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What Puts Pit Bulls in Peril

Monday, July 28, 2014 - 1:30pm
Close up of cute red puppy

By ASPCA President & CEO Matt Bershadker

In my job, I see a lot of pit bulls, whether at an Austin shelter, a rescue in Los Angeles, or here in our New York City offices, where we occasionally foster dogs from the ASPCA Adoption Center.

I look forward to each visit, not just because I'm typically greeted with a clownish grin, big open paws, and a wildly flapping tail, but because each pit bull I meet is also an individual, distinct character.

This is why prejudice against the pit bull breed, which is really a combination of many breeds,makes no practical sense.

This isn't just a rhetorical debate; the lives of millions of animals are at stake. So it's important to identify what we actually know about this maligned and often misidentified breed, as well as what we don't know.

We know, for example, that every dog—even dogs within the same breed—is different. That's what makes each unique, special and beloved by its human family.

We also know that dogs' personalities aren't based on just a single influence any more than our own personalities are. A dog's behavior is a function of breeding, yes, but also just as strongly affected by socialization, training, environment, and how it's treated by its owners.

Historically, some pit bulls were bred to fight other dogs. Early bulldogs, forbearers of the modern pit bull, were pitted against bulls, bears and other large animals. When these fights were banned in the 1800s, people turned instead to fighting their dogs against each other. But even these dogs, bred to be aggressive to other dogs, were not bred to be aggressive toward people, since fighting dogs must tolerate frequent handling by the humans who train and fight them. Meanwhile, other pit bulls were bred expressly for work and companionship.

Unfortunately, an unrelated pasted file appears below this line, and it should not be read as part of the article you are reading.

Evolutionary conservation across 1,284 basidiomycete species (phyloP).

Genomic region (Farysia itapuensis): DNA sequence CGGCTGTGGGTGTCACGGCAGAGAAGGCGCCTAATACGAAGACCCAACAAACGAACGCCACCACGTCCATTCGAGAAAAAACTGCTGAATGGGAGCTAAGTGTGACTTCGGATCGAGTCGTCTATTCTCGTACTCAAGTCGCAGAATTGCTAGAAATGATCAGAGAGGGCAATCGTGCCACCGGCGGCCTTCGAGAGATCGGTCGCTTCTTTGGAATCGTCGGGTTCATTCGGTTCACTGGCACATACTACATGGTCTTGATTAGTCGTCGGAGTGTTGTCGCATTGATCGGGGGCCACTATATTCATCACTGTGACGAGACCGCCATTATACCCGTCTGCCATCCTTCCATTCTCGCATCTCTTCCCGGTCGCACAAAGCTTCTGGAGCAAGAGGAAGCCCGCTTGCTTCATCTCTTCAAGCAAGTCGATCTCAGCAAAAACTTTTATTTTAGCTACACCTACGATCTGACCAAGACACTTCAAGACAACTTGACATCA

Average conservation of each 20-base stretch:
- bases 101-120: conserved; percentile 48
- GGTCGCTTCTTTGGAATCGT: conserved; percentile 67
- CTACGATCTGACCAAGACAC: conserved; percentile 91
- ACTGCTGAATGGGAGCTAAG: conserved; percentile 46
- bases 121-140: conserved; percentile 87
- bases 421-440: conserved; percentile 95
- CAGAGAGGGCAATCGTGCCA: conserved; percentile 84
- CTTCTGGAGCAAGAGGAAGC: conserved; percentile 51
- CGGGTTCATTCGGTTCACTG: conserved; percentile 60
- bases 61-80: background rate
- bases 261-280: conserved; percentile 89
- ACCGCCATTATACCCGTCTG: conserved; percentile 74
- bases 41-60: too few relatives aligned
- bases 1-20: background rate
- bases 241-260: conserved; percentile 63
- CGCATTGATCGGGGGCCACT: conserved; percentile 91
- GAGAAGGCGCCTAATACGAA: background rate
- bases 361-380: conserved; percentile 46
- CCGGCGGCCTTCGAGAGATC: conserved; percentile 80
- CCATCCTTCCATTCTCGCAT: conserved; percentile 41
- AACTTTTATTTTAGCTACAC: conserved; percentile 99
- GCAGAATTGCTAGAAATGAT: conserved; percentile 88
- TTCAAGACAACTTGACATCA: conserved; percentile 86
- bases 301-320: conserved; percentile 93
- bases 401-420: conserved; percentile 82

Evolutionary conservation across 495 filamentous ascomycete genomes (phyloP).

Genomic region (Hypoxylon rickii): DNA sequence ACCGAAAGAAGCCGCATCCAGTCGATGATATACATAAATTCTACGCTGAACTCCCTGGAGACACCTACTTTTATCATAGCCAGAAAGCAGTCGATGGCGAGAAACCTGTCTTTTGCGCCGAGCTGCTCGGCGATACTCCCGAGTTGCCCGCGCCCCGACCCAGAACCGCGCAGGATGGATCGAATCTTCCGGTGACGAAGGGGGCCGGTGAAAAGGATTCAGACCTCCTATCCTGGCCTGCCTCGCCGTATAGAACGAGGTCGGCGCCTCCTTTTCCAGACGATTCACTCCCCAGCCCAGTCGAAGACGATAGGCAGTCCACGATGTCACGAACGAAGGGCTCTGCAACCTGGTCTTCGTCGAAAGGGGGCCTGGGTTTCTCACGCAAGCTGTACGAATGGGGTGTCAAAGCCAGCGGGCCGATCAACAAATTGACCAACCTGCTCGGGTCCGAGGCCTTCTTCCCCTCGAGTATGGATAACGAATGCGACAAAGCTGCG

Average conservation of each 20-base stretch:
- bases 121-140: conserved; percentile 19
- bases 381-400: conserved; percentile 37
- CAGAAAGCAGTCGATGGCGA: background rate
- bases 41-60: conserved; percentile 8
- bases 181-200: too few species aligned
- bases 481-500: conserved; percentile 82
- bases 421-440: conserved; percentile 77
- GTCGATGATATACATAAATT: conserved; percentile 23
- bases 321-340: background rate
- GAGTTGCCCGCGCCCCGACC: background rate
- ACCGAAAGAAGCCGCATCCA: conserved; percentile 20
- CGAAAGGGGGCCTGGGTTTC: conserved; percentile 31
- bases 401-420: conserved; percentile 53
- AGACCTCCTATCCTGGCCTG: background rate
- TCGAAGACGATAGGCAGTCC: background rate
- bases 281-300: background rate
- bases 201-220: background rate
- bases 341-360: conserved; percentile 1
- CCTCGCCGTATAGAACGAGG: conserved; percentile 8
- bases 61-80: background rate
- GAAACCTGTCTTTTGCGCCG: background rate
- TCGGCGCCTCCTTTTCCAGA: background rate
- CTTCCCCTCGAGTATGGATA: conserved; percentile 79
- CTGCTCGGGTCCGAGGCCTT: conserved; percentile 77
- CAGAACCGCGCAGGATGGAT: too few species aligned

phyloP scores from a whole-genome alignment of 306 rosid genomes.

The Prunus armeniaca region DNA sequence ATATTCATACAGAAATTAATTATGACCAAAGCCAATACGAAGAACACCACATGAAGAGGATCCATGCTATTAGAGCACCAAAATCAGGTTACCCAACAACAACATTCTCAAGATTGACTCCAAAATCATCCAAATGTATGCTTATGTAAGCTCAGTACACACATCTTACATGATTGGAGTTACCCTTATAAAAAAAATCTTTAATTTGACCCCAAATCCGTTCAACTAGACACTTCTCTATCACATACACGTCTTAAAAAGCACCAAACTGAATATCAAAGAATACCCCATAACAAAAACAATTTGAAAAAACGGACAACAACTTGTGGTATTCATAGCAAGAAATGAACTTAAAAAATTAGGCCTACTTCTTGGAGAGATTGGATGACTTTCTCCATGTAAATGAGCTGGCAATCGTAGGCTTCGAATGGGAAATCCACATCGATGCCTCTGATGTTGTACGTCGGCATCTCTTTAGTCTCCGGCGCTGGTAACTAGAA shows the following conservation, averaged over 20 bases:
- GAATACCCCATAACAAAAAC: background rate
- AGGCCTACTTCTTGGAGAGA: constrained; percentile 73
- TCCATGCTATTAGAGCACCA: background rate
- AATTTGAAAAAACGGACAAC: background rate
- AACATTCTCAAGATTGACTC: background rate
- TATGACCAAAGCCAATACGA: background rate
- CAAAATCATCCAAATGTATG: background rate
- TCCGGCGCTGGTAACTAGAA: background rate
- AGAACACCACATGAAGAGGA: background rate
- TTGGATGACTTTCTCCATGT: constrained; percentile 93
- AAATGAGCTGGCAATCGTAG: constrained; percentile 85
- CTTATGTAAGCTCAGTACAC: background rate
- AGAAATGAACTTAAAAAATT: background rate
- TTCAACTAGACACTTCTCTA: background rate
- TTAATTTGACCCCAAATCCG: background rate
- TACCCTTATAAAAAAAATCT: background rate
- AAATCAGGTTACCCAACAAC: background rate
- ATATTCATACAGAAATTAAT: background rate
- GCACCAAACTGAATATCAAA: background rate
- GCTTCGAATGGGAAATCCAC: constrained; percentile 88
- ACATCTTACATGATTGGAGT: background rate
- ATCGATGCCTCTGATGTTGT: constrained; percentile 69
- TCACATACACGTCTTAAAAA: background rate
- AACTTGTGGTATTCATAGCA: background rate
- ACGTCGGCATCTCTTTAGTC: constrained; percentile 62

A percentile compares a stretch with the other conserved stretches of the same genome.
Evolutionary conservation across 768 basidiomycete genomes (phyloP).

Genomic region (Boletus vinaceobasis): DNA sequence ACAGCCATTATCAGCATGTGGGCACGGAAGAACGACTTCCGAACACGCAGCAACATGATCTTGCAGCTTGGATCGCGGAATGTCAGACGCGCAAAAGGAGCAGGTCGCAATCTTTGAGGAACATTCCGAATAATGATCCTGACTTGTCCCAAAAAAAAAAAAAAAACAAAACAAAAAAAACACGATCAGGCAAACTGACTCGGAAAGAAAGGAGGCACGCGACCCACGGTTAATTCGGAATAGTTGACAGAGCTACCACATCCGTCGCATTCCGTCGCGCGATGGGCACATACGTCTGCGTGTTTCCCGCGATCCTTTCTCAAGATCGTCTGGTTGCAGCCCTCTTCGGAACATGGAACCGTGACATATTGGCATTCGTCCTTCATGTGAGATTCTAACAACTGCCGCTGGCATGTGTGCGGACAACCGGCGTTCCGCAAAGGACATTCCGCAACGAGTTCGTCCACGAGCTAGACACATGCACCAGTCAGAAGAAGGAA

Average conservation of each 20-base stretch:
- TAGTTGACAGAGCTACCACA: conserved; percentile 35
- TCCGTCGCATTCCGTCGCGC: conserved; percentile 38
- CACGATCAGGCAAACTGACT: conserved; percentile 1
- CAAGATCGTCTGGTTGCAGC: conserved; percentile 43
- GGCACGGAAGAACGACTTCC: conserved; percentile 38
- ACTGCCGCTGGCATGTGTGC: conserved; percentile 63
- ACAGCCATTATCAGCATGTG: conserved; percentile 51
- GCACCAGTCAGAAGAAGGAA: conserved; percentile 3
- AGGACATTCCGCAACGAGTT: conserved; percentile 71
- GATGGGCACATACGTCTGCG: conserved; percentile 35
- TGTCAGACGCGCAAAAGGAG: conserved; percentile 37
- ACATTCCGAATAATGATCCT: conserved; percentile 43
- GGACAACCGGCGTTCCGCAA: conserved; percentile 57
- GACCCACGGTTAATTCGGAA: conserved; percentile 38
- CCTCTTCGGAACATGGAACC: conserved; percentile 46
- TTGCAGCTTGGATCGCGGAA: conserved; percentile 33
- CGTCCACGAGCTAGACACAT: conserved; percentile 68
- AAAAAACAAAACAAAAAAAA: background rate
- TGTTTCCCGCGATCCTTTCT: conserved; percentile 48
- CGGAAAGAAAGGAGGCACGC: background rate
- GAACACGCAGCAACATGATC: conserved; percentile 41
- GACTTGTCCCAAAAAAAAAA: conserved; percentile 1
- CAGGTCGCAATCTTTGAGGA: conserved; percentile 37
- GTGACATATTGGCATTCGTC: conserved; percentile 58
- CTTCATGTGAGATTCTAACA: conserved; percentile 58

Pit bulls have long been popular family pets, noted for their affection and loyalty, but you don't hear much about gentle, loving pit bulls in the media because a well-behaved dog doesn't make headlines.

In American shelters, you'll find lots of pit bulls—with lots of different personalities. What they share in common is a sad fate. Because shelters and animal control facilities take in more pit bulls than any other breed, innocent pit bulls are euthanized more often than any other kind of dog.

At the ASPCA, we've seen and we study many factors that contribute to behavior development in dogs, resulting in sharp behavioral variations—even between dogs of the same breed. A pit bull bred for generations to fight may not fight, just as a Golden Retriever bred for generations as a service dog may bite.

But there are consistent measures owners can take to prevent or curb aggressive dog behavior. For example, if you chain or tether your dog outside, and isolate it from humans, you increase the risk that it will develop aggressive behavior. We also know that early, positive behavioral conditioning, including socialization, is probably the best way to reduce the likelihood of aggressive tendencies in dogs.